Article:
Philip the Fair, King of France
A while ago I read in a French interview with George R.R. Martin, the writer of Game of Thrones, that one of his inspirations for his saga was Les rois maudits [The Accursed Kings], the seven-volume historical fiction series written by Maurice Druon between 1955 and 1977. Apparently Druon wasn’t terribly proud of them, having dashed them off to make money. He went back later and rewrote the first few, which are amazingly well researched.
I love sagas, and as a fond reader of ancient Chinese history, which resembles them somewhat in its vast sweep, fascinating stories, lovable heroes, and sudden brutality, I had enjoyed the Game of Thrones books (in spite of two or three “he looked at her with loathing” in the first book….). So I plunged into the first volume, Le roi de fer [The Iron King] on a plane to the U.S. at Christmas, and just finished the last book yesterday. I feel bereft! That’s what a good saga does to you.
Les rois maudits opens with a bang. The strong, effective king Philip the Fair, grandson of Saint Louis, has united France, dominated the Papacy, which was then installed in Avignon, and rules with an iron fist. Coveting the riches of the powerful Knights Templar, he forces the Pope to declare them heretics, seizes their fortresses, and burns the last Grand Master, Jacques de Molay at the stake. The king is watching from his stand.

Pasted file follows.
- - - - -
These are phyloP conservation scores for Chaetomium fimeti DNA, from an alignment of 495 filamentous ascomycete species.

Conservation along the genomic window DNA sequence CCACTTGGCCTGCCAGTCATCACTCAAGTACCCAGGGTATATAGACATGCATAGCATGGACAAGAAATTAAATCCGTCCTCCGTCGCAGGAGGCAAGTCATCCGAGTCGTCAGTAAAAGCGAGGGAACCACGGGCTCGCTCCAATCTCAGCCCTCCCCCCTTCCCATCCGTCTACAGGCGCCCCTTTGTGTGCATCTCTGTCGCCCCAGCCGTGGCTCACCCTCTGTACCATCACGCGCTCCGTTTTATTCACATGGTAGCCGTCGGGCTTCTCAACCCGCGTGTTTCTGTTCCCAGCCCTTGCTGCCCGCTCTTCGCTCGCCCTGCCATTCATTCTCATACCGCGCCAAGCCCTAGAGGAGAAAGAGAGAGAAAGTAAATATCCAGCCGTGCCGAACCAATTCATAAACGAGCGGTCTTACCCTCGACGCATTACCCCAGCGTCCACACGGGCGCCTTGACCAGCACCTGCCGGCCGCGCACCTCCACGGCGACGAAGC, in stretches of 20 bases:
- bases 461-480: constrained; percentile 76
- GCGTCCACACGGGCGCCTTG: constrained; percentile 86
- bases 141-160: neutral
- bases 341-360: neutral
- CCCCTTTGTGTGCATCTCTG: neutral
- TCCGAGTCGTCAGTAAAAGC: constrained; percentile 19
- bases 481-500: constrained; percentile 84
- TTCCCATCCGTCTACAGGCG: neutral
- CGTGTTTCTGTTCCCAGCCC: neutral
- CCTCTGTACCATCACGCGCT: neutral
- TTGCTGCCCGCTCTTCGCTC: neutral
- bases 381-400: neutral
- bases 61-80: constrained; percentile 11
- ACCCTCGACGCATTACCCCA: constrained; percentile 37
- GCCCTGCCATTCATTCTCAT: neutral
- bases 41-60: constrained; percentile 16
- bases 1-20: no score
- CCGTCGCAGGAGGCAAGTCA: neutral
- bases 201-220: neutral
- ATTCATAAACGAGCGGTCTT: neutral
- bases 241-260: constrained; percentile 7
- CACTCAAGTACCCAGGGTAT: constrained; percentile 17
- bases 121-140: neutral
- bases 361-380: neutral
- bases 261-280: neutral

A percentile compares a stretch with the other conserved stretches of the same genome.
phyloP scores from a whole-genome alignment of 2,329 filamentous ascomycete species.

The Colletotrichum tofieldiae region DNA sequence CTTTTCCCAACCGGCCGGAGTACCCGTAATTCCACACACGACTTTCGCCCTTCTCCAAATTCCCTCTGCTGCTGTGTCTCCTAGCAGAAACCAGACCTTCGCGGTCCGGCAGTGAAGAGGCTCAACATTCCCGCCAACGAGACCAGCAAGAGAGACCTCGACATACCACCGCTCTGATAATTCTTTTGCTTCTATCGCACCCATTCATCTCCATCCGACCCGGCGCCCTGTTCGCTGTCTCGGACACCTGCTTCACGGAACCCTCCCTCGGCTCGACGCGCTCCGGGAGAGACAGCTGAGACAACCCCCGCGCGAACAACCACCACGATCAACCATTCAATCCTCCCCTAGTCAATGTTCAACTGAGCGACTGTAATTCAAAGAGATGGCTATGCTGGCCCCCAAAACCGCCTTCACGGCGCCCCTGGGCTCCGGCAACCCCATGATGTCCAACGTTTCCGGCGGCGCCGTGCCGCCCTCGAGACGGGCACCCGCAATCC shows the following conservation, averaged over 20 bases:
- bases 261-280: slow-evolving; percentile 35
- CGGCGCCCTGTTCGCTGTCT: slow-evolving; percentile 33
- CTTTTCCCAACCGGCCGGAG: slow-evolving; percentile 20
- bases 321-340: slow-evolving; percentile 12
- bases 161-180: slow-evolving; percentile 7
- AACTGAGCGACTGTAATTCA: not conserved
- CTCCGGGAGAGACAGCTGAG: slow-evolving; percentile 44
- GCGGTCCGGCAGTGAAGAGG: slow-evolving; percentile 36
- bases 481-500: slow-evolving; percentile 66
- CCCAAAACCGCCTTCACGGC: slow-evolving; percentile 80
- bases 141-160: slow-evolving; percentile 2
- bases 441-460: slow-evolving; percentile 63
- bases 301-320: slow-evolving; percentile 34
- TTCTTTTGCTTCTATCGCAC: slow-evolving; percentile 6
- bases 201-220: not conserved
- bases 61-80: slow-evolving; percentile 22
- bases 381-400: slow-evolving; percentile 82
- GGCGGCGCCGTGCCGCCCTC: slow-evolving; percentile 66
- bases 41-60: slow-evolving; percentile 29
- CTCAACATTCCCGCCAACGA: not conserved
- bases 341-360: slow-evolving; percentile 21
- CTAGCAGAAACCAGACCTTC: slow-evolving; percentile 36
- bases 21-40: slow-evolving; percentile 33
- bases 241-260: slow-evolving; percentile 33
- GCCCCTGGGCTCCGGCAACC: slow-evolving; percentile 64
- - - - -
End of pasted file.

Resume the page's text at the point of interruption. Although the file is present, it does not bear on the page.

Suddenly, the voice of the Grand Master rose through the curtain of fire, and, as if speaking to every single person, hit everyone in the face. With a stupefying force, as he had done before Notre-Dame, Jacques de Molay cried,
“Shame! Shame! You see innocents dying. Shame on all of you! God will judge you.”
The terrified crowd had become silent. It was as if a mad prophet were being burned.
From this face on fire, the frightening voice declared:
“Pope Clement! Chevalier Guillaume! King Philip! Before the year is out, I call you to appear before the tribunal of God to receive your just punishment! Accursed! Accursed! All accursed till the thirteenth generation of your race!”
In real life, as in the book, the Grand Templar met his end with great courage, and the common people collected his ashes with reverence. Today, in Paris, you can see the plaque marking this spot on the side of the Pont Neuf.
to be continued